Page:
Monday afternoon, I looked out my window and noticed the sky was covered by a combination of diffuse clouds and some hazy smoke, creating some beautiful soft lighting. The wind was light too, so I was obligated (OBLIGATED) to stop working on other projects and take my camera out for a walk. I mean, whaddya gonna do?
I headed across town to Lincoln Creek Prairie and spent a pleasant hour with flowers and inverts. During that time, I spent quite a while watching one particular butterfly milkweed plant. A small wasp was intent on feeding from the flowers and would repeatedly forage for a while, fly off a few feet, and then return. There was also a lynx spider hanging around on the same set of flowers and it looked to me like the two might run into each other eventually.
The other reason I stayed with the scene is that I was trying to figure out what, exactly, the wasp was doing. Normally, when I see insects feeding on milkweed flowers, they seem to be extracting nectar from the tops of the flowers. This wasp was focusing very intently near the bottoms of the flowers. It would approach a flower and cling to it for a few seconds before moving to the next. Even through my macro lens, I couldn’t quite tell what it was up to, but I assumed it was accessing nectar.
This made me realize that I don’t actually know exactly where the nectar is stored in a milkweed flower or what openings might exist from which hungry invertebrates can extract it. I tried to find diagrams online but didn’t have any luck. Any milkweed flower anatomy experts out there? I’m guessing this wasp was chewing through the flower to get to the nectar, but that’s just guesswork since I don’t even know where the nectar was!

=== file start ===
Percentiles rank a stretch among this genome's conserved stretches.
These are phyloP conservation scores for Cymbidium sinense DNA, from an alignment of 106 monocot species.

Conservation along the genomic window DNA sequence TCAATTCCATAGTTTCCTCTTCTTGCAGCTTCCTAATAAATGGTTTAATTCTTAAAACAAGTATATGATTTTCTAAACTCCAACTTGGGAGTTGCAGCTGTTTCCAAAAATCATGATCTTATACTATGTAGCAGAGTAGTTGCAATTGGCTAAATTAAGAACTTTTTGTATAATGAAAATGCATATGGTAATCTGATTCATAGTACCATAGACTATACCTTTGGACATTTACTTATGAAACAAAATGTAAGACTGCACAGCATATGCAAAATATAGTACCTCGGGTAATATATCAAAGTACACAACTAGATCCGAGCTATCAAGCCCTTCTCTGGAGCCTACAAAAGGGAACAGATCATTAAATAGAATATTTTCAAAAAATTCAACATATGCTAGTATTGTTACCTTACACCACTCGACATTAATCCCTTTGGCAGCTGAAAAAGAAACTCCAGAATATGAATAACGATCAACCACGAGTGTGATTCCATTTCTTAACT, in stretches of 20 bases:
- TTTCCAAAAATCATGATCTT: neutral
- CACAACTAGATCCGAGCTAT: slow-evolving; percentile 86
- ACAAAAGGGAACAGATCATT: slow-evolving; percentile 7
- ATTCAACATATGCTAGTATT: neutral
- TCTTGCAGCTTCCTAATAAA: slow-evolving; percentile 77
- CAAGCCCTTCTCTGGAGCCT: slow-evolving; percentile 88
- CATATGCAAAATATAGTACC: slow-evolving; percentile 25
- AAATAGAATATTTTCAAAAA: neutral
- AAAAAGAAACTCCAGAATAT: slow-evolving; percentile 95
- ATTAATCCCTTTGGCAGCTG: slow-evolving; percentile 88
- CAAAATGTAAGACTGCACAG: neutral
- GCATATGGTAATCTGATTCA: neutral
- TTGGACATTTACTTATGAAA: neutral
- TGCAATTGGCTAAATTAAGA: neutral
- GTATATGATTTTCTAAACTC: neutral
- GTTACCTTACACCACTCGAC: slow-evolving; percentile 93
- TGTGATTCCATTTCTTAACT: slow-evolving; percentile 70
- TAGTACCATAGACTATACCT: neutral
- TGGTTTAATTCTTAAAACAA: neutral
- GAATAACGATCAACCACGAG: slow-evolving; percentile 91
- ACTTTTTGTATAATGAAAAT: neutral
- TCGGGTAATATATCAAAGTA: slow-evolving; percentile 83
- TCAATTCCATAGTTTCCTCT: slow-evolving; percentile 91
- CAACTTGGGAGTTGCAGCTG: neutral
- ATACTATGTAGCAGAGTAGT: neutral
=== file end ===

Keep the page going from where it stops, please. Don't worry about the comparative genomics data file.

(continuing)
Regardless, the meeting of spider and wasp did eventually occur, but nothing very exciting happened. The wasp seemed to ignore the spider and nudged it a little (accidentally?) as it moved between flowers. The spider seemed a little startled, but didn’t try to attack the wasp – it just scooted itself over a smidge and both went on with their lives. I guess the wasp, which was about the same size as the spider, didn’t fit the spider’s profile for a prospective meal. Fair enough.
A few minutes after I left that butterfly milkweed plant, I stopped at another and photographed the stilt bug shown below. I don’t have any other stories to tell about the stilt bug. It was just sitting in a way that was photogenic and it let me get close enough to photograph it. I liked the photo, so I threw it into this post. How about that for an anticlimactic end to this post?